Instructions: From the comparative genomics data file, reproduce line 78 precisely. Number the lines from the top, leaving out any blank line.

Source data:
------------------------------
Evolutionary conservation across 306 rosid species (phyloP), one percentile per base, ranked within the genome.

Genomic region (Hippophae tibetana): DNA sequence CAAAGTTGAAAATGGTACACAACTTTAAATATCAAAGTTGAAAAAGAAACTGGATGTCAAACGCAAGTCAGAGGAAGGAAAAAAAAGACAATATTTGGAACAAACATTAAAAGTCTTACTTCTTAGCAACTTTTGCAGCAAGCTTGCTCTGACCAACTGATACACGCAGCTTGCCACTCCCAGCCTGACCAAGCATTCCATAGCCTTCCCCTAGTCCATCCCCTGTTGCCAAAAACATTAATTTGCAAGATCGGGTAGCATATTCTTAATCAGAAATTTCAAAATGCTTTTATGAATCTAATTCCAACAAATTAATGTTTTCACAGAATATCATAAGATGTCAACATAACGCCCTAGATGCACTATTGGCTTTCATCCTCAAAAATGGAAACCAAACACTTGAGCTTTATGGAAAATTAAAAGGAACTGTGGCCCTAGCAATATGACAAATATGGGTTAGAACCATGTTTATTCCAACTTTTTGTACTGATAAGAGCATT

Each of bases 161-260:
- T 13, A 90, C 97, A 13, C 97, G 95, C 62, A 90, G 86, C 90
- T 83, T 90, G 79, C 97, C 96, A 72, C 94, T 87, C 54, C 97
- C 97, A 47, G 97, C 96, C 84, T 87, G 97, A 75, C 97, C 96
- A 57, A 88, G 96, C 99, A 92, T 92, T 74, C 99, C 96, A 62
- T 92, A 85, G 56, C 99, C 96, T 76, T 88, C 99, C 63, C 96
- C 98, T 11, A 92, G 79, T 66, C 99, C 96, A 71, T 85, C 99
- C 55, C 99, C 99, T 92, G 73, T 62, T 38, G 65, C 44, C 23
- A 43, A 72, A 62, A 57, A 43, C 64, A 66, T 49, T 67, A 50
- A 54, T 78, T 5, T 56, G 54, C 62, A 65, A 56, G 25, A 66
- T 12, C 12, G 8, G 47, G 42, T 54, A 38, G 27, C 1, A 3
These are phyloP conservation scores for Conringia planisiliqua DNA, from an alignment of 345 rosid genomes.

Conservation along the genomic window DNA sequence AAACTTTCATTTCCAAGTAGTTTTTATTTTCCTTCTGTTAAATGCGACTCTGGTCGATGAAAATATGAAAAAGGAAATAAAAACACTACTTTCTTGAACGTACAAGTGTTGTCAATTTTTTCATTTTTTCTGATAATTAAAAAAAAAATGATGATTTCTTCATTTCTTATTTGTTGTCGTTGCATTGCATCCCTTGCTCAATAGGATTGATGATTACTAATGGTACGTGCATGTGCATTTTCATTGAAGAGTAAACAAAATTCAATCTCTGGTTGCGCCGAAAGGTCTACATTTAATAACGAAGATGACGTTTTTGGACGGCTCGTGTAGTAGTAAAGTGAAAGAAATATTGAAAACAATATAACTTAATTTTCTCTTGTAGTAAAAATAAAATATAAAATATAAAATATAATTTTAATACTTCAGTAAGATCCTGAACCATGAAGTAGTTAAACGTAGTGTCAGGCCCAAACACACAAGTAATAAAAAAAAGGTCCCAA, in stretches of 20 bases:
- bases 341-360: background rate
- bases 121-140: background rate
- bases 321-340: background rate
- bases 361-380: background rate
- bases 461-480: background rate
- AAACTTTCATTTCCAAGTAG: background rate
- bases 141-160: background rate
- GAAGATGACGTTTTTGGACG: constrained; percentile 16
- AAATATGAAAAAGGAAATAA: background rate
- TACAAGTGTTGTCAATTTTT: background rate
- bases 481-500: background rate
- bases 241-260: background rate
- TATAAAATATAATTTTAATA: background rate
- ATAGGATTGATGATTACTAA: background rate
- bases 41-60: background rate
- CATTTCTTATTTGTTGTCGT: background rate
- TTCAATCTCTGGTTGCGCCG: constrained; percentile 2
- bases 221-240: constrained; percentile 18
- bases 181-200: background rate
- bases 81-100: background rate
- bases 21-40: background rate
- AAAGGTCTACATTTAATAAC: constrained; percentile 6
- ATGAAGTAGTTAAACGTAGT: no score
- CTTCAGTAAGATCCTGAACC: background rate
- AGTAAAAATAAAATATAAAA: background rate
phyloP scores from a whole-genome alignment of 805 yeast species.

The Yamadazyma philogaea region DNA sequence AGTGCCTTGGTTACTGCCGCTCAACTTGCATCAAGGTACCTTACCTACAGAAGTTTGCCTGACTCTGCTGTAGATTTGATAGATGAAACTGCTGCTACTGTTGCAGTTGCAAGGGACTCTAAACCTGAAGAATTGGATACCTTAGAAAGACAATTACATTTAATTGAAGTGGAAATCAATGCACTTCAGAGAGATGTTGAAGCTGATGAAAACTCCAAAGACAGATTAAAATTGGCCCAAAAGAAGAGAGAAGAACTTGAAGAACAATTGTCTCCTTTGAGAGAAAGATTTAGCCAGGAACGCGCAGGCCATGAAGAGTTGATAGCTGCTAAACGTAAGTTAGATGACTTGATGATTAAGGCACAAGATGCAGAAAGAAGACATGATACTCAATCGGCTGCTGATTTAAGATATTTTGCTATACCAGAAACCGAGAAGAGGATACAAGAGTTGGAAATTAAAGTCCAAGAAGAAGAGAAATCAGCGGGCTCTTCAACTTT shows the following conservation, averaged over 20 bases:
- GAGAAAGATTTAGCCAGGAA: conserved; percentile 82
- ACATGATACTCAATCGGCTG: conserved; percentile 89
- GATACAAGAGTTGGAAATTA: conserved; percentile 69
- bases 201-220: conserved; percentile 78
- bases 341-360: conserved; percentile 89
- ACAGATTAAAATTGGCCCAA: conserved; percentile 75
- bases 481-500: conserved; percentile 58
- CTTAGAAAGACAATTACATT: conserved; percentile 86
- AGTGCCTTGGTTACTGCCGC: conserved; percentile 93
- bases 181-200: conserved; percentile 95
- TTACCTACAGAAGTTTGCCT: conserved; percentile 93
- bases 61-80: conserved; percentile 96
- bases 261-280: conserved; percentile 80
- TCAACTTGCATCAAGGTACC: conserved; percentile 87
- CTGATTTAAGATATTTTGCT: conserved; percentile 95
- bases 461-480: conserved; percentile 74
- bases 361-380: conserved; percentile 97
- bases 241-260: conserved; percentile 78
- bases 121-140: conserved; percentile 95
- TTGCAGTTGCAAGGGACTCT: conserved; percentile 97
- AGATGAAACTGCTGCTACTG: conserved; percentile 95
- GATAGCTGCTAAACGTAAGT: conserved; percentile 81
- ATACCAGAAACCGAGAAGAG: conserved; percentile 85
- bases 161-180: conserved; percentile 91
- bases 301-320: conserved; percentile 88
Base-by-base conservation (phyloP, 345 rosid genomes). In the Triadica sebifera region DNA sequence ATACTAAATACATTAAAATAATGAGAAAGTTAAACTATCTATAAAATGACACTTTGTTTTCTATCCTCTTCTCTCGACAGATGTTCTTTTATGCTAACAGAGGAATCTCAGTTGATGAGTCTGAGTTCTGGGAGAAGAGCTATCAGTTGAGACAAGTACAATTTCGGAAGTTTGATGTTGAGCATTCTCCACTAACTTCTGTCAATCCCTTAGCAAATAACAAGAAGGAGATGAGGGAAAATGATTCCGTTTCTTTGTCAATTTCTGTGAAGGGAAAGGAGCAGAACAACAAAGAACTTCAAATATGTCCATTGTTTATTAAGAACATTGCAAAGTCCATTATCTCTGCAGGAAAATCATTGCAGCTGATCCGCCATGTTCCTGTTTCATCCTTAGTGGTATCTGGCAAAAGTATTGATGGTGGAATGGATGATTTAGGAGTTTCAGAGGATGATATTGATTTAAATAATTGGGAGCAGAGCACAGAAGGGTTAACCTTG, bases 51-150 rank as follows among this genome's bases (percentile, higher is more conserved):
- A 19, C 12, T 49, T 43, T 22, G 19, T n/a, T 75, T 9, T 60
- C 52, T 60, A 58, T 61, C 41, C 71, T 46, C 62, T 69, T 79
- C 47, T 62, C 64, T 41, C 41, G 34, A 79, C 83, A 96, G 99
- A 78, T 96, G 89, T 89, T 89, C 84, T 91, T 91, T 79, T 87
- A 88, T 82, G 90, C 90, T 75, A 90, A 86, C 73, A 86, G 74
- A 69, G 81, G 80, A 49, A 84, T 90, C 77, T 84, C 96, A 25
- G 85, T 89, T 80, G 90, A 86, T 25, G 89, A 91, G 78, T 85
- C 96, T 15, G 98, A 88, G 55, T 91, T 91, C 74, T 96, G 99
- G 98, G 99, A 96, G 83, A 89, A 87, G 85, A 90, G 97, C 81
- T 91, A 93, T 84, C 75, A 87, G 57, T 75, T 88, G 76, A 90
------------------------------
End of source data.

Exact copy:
- T 91, A 93, T 84, C 75, A 87, G 57, T 75, T 88, G 76, A 90